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Governor Signs Education Bills

Will Help California Transfer to Common Core State Standards


California Governor Jerry Brown signed a host of education bills Wednesday that will help usher in Common Core State Standards, new content guidelines for K-12 classrooms across the country.

One piece of legislation in the 13-bill package, Assembly Bill 484, strips funding for pencil-and-paper, multiple-choice STAR testing and funds a trial period for the new computerized tests — titled Smarter Balanced — which better align with the Common Core. U.S. Secretary of Education Arne Duncan has opposed AB 484 and issued a statement last month that threatened to withhold federal funding if the governor signed the bill because a federal law — No Child Left Behind — requires all students to be tested every year. Although Duncan supports the eventual transition toward statewide computerized tests, he said, “Letting the school year pass for millions of students without sharing information on their schools’ performance with them and their families is the wrong way to go about the transition.”

Santa Barbara Unified School District Superintendent David Cash — speaking via phone from Sacramento — said California is moving in the “right direction” and that teachers at the district have been preparing for the transition for years. He said the district will prepare for AB 484 to be fully implemented, despite uncertainty from the feds.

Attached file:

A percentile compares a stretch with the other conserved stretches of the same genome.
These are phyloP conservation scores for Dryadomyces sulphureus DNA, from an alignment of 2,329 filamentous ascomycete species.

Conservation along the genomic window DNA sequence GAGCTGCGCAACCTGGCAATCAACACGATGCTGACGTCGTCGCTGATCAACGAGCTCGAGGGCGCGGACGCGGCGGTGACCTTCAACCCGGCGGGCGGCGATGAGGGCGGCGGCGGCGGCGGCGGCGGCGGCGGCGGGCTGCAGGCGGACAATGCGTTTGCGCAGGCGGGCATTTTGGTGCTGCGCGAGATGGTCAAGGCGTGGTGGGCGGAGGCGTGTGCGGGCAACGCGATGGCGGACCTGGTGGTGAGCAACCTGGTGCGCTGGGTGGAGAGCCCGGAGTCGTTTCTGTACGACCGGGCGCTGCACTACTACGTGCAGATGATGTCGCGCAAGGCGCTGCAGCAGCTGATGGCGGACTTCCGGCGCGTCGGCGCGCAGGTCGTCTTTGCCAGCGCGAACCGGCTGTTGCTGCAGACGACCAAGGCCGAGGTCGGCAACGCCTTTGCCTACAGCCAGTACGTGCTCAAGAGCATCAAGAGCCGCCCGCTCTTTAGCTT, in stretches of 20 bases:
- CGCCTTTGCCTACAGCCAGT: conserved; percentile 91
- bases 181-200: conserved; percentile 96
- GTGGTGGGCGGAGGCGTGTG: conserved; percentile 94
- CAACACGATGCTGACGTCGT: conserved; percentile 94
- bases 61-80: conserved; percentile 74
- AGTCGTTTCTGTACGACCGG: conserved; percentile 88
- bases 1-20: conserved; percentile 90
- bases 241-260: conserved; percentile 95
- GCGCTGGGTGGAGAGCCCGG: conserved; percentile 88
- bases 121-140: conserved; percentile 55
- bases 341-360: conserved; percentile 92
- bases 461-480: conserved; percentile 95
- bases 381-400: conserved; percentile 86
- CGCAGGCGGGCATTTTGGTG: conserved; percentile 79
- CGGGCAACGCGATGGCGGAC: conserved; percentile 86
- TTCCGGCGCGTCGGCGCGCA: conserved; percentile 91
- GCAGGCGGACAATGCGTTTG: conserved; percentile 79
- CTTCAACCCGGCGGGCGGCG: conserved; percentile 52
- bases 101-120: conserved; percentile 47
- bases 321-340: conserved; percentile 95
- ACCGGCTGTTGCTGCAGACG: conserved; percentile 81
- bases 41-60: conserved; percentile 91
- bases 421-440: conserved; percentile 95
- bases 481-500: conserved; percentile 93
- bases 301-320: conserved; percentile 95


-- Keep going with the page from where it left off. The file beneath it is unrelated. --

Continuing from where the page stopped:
Other bills signed by Brown last week address a slew of issues that include: installing carbon monoxide devices in classrooms; issuing local education bonds; adopting K-8 instructional material to complement the new standards; and ensuring that social science curriculum incorporates histories of Cesear Chavez, the farm labor movement, and Filipino Americans. A handful of the bills also call for the Instructional Quality Commission to consider incorporating mental health issues, Next Generation Science Standards, the Manga Carta, the Articles of Confederation, the California Constitution, and voter education into instruction for high schoolers.

Of the governor’s 2013-2014 budget, $1.25 billion pays for professional development, instructional materials, and technology to implement the new standards. For a complete list of the bills, go here here.

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